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Formation and signaling of electrophilic lipids in immunity

Buchan, Gregory (2019) Formation and signaling of electrophilic lipids in immunity. Doctoral Dissertation, University of Pittsburgh. (Unpublished)

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Abstract

Many diseases are caused by aberrant inflammation. Novel drug strategies are transitioning from global suppression and single-target inhibition to fine tuning the immune response by modifying several key pathways in order to minimize tissue injury. Recently, classes of pleiotropic, electrophilic lipids (mainly nitroalkenes and α, β-unsaturated ketones), are emerging as prominent immunomodulators that both dampen inflammation and initiate cytoprotective responses. Electrophilic lipids alkylate nuclear factor kappa-light-chain-enhancer of activated B cells (NF-ĸB) causing a decrease in inflammation. Furthermore, kelch-like ECH-associated protein 1 (Keap1) is also alkylated by electrophilic lipids, causing the release of nuclear factor (erythroid-derived 2)-like 2 (Nrf2) and the activation of hundreds of genes involved in repairing and preventing cellular injury.
Moreover, endogenous lipid mediators such as Lipoxin A4 (LXA4) have successfully limited tissue injury in animal models of sepsis, acute lung injury, and asthma. The primary metabolite of LXA4, 15-oxo-LXA4, is electrophilic and its role in immune responses is understudied. Herein, I demonstrate that 15-oxo-LXA4 acts in a similar manner to other electrophilic lipids and limits LPS-induced inflammatory responses in murine macrophages. These data suggest electrophilic metabolites of endogenous lipid mediators such as LXA4 may be partially responsible for their anti-inflammatory and cytoprotective actions.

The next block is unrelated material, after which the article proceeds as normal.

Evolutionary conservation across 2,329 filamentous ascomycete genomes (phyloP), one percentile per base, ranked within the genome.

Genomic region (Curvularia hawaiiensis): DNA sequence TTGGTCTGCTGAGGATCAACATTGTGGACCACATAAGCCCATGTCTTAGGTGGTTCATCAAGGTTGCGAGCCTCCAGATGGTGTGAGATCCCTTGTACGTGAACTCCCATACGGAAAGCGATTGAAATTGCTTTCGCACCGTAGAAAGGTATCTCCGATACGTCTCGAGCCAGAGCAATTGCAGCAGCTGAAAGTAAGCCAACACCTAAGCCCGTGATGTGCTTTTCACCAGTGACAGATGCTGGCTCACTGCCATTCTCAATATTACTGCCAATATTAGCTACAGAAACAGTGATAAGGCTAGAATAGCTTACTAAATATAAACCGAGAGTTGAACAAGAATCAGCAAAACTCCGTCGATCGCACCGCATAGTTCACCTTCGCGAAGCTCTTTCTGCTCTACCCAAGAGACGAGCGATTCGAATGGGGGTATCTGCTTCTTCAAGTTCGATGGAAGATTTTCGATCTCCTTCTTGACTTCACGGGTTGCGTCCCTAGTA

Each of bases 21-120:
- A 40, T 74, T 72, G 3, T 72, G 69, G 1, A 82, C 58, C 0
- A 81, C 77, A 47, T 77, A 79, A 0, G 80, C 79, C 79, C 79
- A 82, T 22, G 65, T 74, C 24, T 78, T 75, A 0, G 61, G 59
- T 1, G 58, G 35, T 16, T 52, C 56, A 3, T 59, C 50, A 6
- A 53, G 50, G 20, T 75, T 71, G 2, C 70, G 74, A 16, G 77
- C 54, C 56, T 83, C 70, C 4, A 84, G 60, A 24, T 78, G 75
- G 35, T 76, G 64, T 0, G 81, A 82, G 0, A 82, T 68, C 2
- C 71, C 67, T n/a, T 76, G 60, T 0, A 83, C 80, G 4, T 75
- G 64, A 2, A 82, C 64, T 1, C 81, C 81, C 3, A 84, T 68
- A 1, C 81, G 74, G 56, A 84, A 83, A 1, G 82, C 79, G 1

Nitroalkenes alkylate NF-ĸB and Keap1, resulting in dampened inflammatory responses and active tissue repair. In fact, Nitro-Oleic Acid (NO2-OA) is currently in clinical trials for focal
v
segmental glomerulosclerosis, asthma and pulmonary hypertension. Much of the preclinical research for nitroalkenes has been carried out in epithelial, endothelial, or macrophages so their effect on dendritic cell function is largely unknown. The data provided within suggest that NO2-OA limits DC activation. These changes are consistent with other electrophilic lipids and suggest a common role in modifying immune responses.
Lastly, I tested the efficacy of NO2-OA in treating influenza-induced lung injury in mice. Survival increased compared to vehicle controls and pro-inflammatory cytokine production was decreased. These results demonstrate the potential of NO2-OA to improve outcomes of severe viral infection, characterized by aberrant inflammation. Further research on NO2-OA, 15-oxo-LXA4 and other electrophiles will enhance the knowledge of these agents and inform future clinical trials and drug discovery efforts.


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Details

Item Type: University of Pittsburgh ETD
Status: Unpublished
Creators/Authors:
CreatorsEmailPitt UsernameORCID
Buchan, Gregorygrb44@pitt.edugrb44
ETD Committee:
TitleMemberEmail AddressPitt UsernameORCID
Committee ChairKensler, Thomastkensler@pitt.edu
Thesis AdvisorFreeman, Brucefreerad@pitt.edu
Thesis AdvisorWendell, Stacygstacy@pitt.edu
Committee MemberBinder, Robertrjb42@pitt.edu
Committee MemberKinchington, Paulkinchingtonp@upmc.edu
Committee MemberLakdawala, Seemaseemal@pitt.edu
Date: 30 December 2019
Date Type: Publication
Defense Date: 8 November 2019
Approval Date: 30 December 2019
Submission Date: 17 December 2019
Access Restriction: 1 year -- Restrict access to University of Pittsburgh for a period of 1 year.
Number of Pages: 164
Institution: University of Pittsburgh
Schools and Programs: School of Medicine > Molecular Pharmacology
Degree: PhD - Doctor of Philosophy
Thesis Type: Doctoral Dissertation
Refereed: Yes
Uncontrolled Keywords: electrophilic lipid, inflammation, dendritic cell, resolution
Date Deposited: 30 Dec 2019 14:31
Last Modified: 30 Dec 2019 14:31
URI: http://d-scholarship.pitt.edu/id/eprint/38065

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